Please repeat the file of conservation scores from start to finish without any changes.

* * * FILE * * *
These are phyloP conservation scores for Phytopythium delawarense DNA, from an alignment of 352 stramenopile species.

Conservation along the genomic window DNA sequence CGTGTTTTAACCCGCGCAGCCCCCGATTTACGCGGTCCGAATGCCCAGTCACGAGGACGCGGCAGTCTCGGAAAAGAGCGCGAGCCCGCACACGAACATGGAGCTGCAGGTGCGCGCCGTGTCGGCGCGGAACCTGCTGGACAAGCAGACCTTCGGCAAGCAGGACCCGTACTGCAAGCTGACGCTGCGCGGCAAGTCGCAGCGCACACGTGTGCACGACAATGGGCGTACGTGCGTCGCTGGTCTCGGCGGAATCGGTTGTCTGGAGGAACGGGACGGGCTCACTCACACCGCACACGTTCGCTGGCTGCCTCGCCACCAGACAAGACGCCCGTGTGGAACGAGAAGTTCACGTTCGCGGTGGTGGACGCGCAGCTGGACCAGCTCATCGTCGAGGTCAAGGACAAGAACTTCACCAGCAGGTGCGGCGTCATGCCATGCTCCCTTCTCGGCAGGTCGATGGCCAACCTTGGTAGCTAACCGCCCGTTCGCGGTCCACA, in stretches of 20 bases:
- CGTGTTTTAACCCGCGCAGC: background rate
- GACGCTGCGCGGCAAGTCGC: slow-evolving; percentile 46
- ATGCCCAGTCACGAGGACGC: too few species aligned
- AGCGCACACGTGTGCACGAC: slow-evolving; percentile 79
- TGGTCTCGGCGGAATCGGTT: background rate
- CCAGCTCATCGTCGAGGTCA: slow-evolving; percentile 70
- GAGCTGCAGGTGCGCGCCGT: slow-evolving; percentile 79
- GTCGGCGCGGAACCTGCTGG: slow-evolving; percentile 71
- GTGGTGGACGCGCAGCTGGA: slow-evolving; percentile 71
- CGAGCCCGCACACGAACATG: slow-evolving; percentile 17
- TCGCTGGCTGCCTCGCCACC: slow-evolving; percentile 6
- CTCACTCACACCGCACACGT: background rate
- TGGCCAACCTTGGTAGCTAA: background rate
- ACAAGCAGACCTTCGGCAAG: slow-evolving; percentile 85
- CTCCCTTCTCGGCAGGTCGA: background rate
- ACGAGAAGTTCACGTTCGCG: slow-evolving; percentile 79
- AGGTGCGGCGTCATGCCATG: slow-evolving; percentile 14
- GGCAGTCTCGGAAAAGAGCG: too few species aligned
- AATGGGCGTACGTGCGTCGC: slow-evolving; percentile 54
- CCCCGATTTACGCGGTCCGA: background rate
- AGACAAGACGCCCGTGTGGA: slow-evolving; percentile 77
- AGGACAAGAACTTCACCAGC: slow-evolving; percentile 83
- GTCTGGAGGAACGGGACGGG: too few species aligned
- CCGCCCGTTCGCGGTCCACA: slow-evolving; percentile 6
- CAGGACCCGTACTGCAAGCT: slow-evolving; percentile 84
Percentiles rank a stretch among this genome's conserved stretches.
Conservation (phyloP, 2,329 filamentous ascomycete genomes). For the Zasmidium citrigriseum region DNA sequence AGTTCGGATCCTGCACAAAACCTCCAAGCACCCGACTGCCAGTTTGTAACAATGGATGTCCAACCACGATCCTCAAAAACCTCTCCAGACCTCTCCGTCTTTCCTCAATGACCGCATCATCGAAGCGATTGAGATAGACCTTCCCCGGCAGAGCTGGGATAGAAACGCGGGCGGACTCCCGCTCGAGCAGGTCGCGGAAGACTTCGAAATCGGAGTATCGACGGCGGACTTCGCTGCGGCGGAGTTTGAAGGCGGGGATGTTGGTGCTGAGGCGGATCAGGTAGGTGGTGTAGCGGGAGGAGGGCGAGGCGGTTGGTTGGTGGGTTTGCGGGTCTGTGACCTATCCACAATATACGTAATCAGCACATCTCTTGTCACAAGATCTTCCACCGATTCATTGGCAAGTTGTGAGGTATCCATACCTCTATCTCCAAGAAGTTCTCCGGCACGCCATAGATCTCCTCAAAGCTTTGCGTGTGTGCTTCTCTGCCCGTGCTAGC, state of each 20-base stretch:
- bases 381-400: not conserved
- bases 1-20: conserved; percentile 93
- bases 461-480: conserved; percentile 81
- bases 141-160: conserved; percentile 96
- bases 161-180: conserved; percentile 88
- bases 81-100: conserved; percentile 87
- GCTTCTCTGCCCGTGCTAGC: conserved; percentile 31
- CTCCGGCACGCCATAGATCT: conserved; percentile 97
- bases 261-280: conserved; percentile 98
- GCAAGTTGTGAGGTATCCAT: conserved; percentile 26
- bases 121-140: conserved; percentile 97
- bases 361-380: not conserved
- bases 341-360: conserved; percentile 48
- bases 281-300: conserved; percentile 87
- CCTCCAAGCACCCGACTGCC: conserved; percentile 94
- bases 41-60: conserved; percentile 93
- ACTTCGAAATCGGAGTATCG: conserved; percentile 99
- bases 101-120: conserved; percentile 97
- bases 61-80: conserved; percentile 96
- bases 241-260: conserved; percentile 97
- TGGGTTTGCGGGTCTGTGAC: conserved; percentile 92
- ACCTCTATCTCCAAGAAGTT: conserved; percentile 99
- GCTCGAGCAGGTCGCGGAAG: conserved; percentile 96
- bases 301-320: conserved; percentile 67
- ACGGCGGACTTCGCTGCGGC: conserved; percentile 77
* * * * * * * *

These are phyloP conservation scores for Phytopythium delawarense DNA, from an alignment of 352 stramenopile species.

Conservation along the genomic window DNA sequence CGTGTTTTAACCCGCGCAGCCCCCGATTTACGCGGTCCGAATGCCCAGTCACGAGGACGCGGCAGTCTCGGAAAAGAGCGCGAGCCCGCACACGAACATGGAGCTGCAGGTGCGCGCCGTGTCGGCGCGGAACCTGCTGGACAAGCAGACCTTCGGCAAGCAGGACCCGTACTGCAAGCTGACGCTGCGCGGCAAGTCGCAGCGCACACGTGTGCACGACAATGGGCGTACGTGCGTCGCTGGTCTCGGCGGAATCGGTTGTCTGGAGGAACGGGACGGGCTCACTCACACCGCACACGTTCGCTGGCTGCCTCGCCACCAGACAAGACGCCCGTGTGGAACGAGAAGTTCACGTTCGCGGTGGTGGACGCGCAGCTGGACCAGCTCATCGTCGAGGTCAAGGACAAGAACTTCACCAGCAGGTGCGGCGTCATGCCATGCTCCCTTCTCGGCAGGTCGATGGCCAACCTTGGTAGCTAACCGCCCGTTCGCGGTCCACA, in stretches of 20 bases:
- CGTGTTTTAACCCGCGCAGC: background rate
- GACGCTGCGCGGCAAGTCGC: slow-evolving; percentile 46
- ATGCCCAGTCACGAGGACGC: too few species aligned
- AGCGCACACGTGTGCACGAC: slow-evolving; percentile 79
- TGGTCTCGGCGGAATCGGTT: background rate
- CCAGCTCATCGTCGAGGTCA: slow-evolving; percentile 70
- GAGCTGCAGGTGCGCGCCGT: slow-evolving; percentile 79
- GTCGGCGCGGAACCTGCTGG: slow-evolving; percentile 71
- GTGGTGGACGCGCAGCTGGA: slow-evolving; percentile 71
- CGAGCCCGCACACGAACATG: slow-evolving; percentile 17
- TCGCTGGCTGCCTCGCCACC: slow-evolving; percentile 6
- CTCACTCACACCGCACACGT: background rate
- TGGCCAACCTTGGTAGCTAA: background rate
- ACAAGCAGACCTTCGGCAAG: slow-evolving; percentile 85
- CTCCCTTCTCGGCAGGTCGA: background rate
- ACGAGAAGTTCACGTTCGCG: slow-evolving; percentile 79
- AGGTGCGGCGTCATGCCATG: slow-evolving; percentile 14
- GGCAGTCTCGGAAAAGAGCG: too few species aligned
- AATGGGCGTACGTGCGTCGC: slow-evolving; percentile 54
- CCCCGATTTACGCGGTCCGA: background rate
- AGACAAGACGCCCGTGTGGA: slow-evolving; percentile 77
- AGGACAAGAACTTCACCAGC: slow-evolving; percentile 83
- GTCTGGAGGAACGGGACGGG: too few species aligned
- CCGCCCGTTCGCGGTCCACA: slow-evolving; percentile 6
- CAGGACCCGTACTGCAAGCT: slow-evolving; percentile 84
Percentiles rank a stretch among this genome's conserved stretches.
Conservation (phyloP, 2,329 filamentous ascomycete genomes). For the Zasmidium citrigriseum region DNA sequence AGTTCGGATCCTGCACAAAACCTCCAAGCACCCGACTGCCAGTTTGTAACAATGGATGTCCAACCACGATCCTCAAAAACCTCTCCAGACCTCTCCGTCTTTCCTCAATGACCGCATCATCGAAGCGATTGAGATAGACCTTCCCCGGCAGAGCTGGGATAGAAACGCGGGCGGACTCCCGCTCGAGCAGGTCGCGGAAGACTTCGAAATCGGAGTATCGACGGCGGACTTCGCTGCGGCGGAGTTTGAAGGCGGGGATGTTGGTGCTGAGGCGGATCAGGTAGGTGGTGTAGCGGGAGGAGGGCGAGGCGGTTGGTTGGTGGGTTTGCGGGTCTGTGACCTATCCACAATATACGTAATCAGCACATCTCTTGTCACAAGATCTTCCACCGATTCATTGGCAAGTTGTGAGGTATCCATACCTCTATCTCCAAGAAGTTCTCCGGCACGCCATAGATCTCCTCAAAGCTTTGCGTGTGTGCTTCTCTGCCCGTGCTAGC, state of each 20-base stretch:
- bases 381-400: not conserved
- bases 1-20: conserved; percentile 93
- bases 461-480: conserved; percentile 81
- bases 141-160: conserved; percentile 96
- bases 161-180: conserved; percentile 88
- bases 81-100: conserved; percentile 87
- GCTTCTCTGCCCGTGCTAGC: conserved; percentile 31
- CTCCGGCACGCCATAGATCT: conserved; percentile 97
- bases 261-280: conserved; percentile 98
- GCAAGTTGTGAGGTATCCAT: conserved; percentile 26
- bases 121-140: conserved; percentile 97
- bases 361-380: not conserved
- bases 341-360: conserved; percentile 48
- bases 281-300: conserved; percentile 87
- CCTCCAAGCACCCGACTGCC: conserved; percentile 94
- bases 41-60: conserved; percentile 93
- ACTTCGAAATCGGAGTATCG: conserved; percentile 99
- bases 101-120: conserved; percentile 97
- bases 61-80: conserved; percentile 96
- bases 241-260: conserved; percentile 97
- TGGGTTTGCGGGTCTGTGAC: conserved; percentile 92
- ACCTCTATCTCCAAGAAGTT: conserved; percentile 99
- GCTCGAGCAGGTCGCGGAAG: conserved; percentile 96
- bases 301-320: conserved; percentile 67
- ACGGCGGACTTCGCTGCGGC: conserved; percentile 77